Public Release: 

Life in the fast lane requires carpooling

American Association for the Advancement of Science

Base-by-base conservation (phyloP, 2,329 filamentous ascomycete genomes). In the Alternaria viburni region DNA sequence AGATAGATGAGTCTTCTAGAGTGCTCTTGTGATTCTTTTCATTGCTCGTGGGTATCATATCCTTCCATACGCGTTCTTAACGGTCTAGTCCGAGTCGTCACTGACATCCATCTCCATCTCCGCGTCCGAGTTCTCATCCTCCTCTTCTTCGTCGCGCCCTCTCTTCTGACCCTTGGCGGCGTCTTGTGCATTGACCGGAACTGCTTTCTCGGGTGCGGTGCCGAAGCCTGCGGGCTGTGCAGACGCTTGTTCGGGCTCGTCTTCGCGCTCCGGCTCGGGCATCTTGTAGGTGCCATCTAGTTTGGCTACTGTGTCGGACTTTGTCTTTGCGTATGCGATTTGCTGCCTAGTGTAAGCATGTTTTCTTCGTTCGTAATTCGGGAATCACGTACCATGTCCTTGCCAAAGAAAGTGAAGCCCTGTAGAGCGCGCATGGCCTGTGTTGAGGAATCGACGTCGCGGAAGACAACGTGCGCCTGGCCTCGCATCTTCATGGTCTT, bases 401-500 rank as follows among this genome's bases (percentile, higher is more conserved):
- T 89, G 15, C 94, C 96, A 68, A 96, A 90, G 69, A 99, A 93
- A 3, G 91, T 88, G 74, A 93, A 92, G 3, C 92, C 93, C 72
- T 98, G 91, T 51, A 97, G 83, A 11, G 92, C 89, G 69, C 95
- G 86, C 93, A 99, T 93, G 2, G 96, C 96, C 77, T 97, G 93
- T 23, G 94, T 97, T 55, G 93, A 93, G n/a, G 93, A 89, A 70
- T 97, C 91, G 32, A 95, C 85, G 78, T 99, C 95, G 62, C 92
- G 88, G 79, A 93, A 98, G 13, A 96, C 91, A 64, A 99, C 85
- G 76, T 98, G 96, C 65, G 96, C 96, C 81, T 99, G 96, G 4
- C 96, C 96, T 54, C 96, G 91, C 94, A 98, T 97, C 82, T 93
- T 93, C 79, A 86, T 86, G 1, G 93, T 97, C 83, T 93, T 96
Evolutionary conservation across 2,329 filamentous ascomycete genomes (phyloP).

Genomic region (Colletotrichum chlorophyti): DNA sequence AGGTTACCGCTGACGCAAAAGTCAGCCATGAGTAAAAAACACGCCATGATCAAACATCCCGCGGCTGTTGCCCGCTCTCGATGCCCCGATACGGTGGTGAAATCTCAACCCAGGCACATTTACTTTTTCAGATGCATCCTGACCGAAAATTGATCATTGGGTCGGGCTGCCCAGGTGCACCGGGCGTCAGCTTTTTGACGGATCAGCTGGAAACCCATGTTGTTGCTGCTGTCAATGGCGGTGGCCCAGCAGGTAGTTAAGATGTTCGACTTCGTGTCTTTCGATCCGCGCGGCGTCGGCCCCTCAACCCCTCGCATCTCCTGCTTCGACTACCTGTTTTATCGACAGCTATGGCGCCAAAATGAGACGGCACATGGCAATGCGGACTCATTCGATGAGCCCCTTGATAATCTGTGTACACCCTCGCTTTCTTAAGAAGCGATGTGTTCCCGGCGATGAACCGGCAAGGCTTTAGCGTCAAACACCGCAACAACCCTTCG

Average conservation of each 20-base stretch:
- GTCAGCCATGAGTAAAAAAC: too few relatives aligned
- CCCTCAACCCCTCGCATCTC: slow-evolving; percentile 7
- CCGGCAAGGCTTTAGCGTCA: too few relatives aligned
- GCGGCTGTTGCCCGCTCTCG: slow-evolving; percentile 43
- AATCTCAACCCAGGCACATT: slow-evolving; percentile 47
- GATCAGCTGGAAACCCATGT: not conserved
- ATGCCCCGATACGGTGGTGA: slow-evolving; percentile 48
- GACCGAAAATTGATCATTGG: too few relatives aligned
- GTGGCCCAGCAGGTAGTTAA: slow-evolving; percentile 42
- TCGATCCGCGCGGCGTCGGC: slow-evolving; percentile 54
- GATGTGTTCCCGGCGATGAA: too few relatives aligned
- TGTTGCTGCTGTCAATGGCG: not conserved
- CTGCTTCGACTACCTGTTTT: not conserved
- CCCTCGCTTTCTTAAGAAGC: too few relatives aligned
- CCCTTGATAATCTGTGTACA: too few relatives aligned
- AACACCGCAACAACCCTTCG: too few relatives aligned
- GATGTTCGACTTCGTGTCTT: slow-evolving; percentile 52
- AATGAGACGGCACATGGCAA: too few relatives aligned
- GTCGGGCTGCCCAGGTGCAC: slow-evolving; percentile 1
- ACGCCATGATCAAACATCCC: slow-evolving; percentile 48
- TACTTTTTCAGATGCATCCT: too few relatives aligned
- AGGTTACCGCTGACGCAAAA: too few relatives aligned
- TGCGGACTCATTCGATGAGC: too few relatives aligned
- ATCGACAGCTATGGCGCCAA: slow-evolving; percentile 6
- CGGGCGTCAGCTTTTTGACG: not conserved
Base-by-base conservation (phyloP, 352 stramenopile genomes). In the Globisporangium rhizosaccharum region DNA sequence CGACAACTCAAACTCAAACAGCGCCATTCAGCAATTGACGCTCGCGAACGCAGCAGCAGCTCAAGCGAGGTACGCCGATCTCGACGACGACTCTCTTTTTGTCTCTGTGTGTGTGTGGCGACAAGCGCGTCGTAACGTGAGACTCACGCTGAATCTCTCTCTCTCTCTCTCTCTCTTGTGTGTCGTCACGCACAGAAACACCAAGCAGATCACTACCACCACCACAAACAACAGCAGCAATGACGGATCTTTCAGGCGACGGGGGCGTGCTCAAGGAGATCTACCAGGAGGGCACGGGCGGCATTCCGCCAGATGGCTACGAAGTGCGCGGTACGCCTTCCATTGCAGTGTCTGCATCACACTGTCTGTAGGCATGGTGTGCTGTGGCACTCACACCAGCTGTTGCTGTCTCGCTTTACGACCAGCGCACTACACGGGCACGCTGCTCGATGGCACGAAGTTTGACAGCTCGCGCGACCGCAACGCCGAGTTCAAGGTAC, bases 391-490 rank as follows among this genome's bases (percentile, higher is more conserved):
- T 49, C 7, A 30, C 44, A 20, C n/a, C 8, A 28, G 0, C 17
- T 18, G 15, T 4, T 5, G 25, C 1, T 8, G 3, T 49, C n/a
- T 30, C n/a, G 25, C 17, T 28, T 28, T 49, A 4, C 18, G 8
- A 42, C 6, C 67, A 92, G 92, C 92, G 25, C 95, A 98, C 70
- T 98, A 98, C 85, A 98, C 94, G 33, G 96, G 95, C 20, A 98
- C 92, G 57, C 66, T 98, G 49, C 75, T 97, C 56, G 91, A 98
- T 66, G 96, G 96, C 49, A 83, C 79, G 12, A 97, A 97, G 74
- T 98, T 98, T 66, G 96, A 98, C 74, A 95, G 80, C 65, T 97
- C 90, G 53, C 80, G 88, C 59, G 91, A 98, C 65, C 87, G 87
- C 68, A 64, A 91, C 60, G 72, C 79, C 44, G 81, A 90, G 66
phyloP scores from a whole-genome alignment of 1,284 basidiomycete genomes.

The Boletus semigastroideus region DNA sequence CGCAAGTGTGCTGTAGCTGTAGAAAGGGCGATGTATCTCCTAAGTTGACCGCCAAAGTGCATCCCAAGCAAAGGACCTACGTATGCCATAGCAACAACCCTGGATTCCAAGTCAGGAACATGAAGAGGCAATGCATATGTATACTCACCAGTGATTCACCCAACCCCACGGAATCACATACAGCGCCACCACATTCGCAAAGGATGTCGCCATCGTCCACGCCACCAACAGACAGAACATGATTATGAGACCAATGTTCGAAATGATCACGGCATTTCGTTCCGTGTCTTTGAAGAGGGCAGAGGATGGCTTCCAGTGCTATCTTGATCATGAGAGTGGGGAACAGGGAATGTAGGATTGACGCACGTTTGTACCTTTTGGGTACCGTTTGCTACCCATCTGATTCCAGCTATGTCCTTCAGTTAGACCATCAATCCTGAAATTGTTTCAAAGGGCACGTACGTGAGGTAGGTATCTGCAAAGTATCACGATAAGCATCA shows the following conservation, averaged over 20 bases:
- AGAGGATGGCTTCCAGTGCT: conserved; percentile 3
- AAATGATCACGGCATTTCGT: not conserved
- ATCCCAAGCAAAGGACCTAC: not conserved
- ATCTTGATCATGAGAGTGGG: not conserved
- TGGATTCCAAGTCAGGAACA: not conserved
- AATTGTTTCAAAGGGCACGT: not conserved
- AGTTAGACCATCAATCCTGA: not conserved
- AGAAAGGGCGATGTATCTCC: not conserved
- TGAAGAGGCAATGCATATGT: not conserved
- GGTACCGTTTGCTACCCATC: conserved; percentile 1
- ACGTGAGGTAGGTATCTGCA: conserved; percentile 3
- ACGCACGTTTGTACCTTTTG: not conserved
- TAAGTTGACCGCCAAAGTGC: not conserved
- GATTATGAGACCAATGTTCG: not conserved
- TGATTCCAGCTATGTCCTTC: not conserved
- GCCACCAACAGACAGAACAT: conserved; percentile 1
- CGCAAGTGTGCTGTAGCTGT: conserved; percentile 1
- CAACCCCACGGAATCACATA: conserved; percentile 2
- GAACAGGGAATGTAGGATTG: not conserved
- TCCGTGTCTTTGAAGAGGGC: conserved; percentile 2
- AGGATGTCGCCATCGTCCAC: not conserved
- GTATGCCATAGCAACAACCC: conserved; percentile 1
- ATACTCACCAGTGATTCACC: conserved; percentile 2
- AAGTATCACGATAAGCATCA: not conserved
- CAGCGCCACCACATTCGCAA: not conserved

An abrupt halt to a policy aimed at reducing traffic delays in Jakarta has provided researchers with valuable insights into how carpooling affects traffic flow within the megacity. Ending the policy - which required each car to hold a minimum of three passengers on designated major streets during rush hour - resulted in a 46% increase in travel time during morning rush hour and an 87% increase during evening rush hour. Worldwide, cities are struggling to support the transportation needs of residents. In U.S. metropolitan areas such as New York, people spend on average more than an hour a day commuting to and from work. In São Paolo and Rio de Janeiro travel times are even higher, at 1.5 hours per day, on average. In attempting to reduce these travel times, some cities implement policies that create "high-occupancy vehicle" (HOV) lanes, even while the benefits of these policies have sometimes been unclear. Traveling in them requires a minimum number of people to ride in a car, particularly during peak traffic times. Perhaps the most extreme example of HOV restrictions anywhere in the world to date has been the "three-in-one" policy implemented in Jakarta, Indonesia, a city supporting a population of more than 30 million. In March 2016, however, the city announced plans to cancel the HOV policy within seven days. Within 48 hours of this announcement, Rema Hanna et al. began querying Google Maps to collect data on traffic on major HOV roads, as well as two alternate roads that ran parallel to the HOV roads; they continued to collect and analyze traffic data as the HOV policy was lifted several days later. Remarkably, lifting the HOV policy not only caused dramatic increases in travel time along the previously designated HOV roads, but along the parallel roads as well. Increases in travel time were also observed outside of rush hour. These findings suggest that the HOV policy, which some had suspected to be ineffective, likely helped reduce the overall number of cars on the road in this congested city, the authors say.


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